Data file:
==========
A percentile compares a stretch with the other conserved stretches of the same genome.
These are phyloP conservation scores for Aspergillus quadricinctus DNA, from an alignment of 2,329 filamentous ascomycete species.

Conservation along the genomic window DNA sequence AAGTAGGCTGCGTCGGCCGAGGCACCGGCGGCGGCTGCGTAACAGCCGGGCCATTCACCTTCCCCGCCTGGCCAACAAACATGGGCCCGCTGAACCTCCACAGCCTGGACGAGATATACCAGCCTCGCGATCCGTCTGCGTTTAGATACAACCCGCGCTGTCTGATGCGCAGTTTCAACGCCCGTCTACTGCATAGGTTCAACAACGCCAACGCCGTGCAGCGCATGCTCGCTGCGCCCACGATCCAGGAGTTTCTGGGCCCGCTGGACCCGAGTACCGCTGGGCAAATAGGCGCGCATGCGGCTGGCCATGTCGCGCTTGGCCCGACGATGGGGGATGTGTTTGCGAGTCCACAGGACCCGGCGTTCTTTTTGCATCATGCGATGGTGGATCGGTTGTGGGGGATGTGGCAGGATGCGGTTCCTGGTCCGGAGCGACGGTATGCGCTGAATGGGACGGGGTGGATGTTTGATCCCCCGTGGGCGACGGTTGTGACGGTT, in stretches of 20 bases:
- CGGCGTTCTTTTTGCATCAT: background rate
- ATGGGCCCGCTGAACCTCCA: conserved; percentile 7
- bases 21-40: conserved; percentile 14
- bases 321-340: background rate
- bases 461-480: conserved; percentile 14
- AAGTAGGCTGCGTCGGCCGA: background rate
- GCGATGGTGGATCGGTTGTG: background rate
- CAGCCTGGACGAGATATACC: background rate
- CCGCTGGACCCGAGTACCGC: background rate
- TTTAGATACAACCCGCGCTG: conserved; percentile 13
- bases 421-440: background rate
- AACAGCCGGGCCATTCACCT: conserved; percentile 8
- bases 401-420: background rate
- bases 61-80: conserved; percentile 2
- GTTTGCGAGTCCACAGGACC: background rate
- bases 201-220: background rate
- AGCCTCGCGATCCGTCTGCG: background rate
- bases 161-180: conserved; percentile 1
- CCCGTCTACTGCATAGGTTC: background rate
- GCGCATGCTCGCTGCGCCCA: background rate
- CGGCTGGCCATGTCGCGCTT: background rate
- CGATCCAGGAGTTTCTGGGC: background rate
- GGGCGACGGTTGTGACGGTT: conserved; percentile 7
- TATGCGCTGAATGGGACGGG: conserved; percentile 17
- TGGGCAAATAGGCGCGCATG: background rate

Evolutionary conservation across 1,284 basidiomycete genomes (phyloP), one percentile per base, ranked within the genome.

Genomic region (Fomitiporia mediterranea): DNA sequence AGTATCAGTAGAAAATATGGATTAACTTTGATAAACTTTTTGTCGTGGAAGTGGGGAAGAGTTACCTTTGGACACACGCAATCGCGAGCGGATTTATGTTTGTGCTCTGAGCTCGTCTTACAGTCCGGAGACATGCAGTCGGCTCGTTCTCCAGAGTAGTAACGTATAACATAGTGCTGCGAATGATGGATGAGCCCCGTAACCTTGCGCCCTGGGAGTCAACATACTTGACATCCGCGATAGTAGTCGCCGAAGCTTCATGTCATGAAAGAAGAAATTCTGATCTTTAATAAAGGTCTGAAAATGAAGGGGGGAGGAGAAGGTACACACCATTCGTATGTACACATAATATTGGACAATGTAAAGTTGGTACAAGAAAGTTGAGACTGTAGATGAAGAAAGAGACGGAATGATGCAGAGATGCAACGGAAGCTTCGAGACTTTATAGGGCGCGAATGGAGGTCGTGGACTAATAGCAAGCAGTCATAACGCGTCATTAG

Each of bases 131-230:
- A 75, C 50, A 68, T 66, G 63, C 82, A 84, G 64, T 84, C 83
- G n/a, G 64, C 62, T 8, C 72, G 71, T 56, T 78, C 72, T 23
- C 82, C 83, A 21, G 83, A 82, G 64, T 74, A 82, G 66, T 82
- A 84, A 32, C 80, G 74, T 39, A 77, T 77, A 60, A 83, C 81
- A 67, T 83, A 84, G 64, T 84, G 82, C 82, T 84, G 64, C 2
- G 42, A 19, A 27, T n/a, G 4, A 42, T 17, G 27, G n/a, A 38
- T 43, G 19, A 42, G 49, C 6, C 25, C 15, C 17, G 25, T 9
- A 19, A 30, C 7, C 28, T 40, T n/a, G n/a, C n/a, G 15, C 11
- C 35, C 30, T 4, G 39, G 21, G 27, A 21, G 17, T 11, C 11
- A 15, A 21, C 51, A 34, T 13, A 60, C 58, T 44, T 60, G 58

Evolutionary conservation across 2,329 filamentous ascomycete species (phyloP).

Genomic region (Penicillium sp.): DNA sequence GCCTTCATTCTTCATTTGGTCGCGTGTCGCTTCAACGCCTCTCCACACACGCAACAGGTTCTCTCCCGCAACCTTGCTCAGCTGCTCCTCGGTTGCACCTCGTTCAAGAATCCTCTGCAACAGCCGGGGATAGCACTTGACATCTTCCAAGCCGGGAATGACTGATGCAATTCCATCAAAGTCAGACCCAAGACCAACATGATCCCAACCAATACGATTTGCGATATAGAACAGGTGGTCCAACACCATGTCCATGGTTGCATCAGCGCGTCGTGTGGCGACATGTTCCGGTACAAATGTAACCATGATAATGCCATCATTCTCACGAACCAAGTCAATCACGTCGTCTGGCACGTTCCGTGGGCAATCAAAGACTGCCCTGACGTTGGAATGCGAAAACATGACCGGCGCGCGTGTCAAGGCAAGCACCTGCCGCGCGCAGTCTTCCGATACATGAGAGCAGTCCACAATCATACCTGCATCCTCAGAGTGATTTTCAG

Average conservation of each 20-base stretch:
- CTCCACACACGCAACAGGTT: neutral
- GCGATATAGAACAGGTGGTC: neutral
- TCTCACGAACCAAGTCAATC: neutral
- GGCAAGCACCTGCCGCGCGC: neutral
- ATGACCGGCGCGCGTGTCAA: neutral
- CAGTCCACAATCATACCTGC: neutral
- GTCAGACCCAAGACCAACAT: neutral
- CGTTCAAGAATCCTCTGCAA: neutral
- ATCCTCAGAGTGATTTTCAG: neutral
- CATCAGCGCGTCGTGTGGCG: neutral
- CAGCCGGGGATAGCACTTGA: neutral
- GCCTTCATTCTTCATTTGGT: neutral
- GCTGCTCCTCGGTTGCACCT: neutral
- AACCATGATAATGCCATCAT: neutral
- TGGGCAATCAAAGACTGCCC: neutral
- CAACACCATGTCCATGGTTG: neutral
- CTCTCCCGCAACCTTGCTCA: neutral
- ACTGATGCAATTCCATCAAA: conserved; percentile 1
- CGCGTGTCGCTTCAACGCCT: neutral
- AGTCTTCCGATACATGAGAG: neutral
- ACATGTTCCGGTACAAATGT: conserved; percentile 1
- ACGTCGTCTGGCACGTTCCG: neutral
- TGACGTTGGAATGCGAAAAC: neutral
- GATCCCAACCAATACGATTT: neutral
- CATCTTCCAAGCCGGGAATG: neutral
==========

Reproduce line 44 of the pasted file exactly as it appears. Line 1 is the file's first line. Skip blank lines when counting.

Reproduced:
Average conservation of each 20-base stretch: